Tech giants Apple and Samsung have been in a patent infringement battle which recently ended in shocking form. With Samsung being forced to pay damages to Apple for infringing on design patents the iPhone maker holds dear, one would have thought this could be set in stone upon final ruling.
|Photo via mediatapper.com|
Not so fast...
With major help our tech-savvy friend GuyverV, we have a few quick reasons this case is probably just starting to heat up.
1. The Jury has said way too much.
Jurors have admitted they ignored the judge's instructions and also issued the wrong type of damages to Samsung. They were also blatant about disregarding 2 major prongs of patent law: obviousness and prior art. More on those later...
2. The jury didn't believe that reading is fundamental (regarding instructions).
Again referring to #1, they ignored the judge's instructions, provided to give them guidelines on how to determine the outcome. Sure, the instructions were over 100 pages, but a case like this is paramount in such a specialty of law--not to mention, the duty of a juror is no task to be taken lightly. The jury foreman was reported as saying they "wanted to make sure the message we sent was not just a slap on the wrist". However, the judge instructed them to apply actual damages (compensation), not punitive damages (punishment).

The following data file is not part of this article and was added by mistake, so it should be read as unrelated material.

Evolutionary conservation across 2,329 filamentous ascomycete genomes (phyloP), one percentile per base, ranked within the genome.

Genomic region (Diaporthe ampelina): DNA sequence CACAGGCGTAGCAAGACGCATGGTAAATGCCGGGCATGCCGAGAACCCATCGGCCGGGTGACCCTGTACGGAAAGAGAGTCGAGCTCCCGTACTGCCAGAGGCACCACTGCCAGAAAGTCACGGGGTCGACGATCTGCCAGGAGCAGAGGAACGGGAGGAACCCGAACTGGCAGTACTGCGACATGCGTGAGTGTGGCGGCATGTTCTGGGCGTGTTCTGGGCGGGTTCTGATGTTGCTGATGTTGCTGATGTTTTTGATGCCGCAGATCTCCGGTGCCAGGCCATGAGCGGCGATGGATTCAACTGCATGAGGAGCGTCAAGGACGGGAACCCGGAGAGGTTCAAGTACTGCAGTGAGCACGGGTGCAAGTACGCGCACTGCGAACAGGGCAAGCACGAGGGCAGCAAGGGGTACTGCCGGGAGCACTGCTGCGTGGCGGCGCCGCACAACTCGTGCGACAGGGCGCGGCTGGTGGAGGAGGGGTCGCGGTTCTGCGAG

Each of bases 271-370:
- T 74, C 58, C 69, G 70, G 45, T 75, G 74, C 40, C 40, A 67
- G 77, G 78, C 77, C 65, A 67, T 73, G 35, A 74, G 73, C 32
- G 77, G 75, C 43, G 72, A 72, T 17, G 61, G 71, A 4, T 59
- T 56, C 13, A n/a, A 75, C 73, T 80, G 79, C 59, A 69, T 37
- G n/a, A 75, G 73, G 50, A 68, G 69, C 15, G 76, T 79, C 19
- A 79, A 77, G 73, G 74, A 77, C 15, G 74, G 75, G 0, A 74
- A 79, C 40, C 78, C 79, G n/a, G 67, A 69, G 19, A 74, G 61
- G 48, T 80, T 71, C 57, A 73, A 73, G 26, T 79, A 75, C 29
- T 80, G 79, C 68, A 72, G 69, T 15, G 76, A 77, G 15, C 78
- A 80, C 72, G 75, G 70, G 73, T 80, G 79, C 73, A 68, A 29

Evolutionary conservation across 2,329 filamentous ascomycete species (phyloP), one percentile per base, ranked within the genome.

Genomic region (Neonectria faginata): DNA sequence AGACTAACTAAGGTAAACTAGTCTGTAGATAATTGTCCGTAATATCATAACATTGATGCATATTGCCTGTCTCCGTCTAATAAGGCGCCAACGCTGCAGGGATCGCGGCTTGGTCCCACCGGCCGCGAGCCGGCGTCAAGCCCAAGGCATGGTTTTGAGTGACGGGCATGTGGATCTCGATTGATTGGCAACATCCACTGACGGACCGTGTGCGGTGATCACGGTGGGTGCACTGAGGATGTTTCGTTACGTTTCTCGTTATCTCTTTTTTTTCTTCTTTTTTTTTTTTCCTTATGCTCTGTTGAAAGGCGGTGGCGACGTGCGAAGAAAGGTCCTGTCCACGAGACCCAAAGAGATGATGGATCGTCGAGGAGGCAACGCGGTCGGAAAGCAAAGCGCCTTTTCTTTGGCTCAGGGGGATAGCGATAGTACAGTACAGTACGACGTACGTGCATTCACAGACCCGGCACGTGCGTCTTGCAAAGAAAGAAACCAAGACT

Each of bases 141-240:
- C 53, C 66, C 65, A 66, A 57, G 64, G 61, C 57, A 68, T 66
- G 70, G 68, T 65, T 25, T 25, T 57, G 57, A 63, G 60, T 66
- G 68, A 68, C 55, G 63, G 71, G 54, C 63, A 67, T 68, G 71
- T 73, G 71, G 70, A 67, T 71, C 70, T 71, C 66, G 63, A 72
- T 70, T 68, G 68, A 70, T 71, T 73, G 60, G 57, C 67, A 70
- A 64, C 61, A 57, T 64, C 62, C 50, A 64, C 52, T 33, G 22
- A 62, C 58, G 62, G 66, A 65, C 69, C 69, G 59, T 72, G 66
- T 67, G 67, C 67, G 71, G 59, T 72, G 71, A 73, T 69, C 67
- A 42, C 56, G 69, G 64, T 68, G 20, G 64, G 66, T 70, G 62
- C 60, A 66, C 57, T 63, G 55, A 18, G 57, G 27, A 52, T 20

3. 9 Northern Californians can't really be considered a "jury of Samsung's peers".
One has to wonder about the background of the jurors, particularly considering their need for speed in getting the verdict done. We all love our weekends, but the role of a juror is serious. Maybe having more jurors with technology backgrounds or even art backgrounds might have done the case more justice.
The pinch-to-zoom and double tap-to-zoom were 2 of the main patent issues Samsung took a hard loss on in this case. Each of these ideas should have been cleared of infringement claims because of the prior art and obviousness elements so fundamental to patent law. Prior art refers to a design or function's reliance on a prior design as its foundation. It leans heavily on obviousness, which can preclude infringement because of a newer design's clear evolution from a previous work. Pinch-to-zoom and double tap-to-zoom are pretty obvious progressions when examining the technological advancement of touch screens.
5. The patent law industry won't let this case stand as precedent.
Because of the outcome resulting from this case, an appeal is needed without question. Ignoring the elements of prior art and obviousness cannot be held up for further cases to rely on.
We'll continue watching this one, for sure. Thanks as always to GuyverV for the great technology insights.
For more details on the Apple v. Samsung litigation, check out these articles: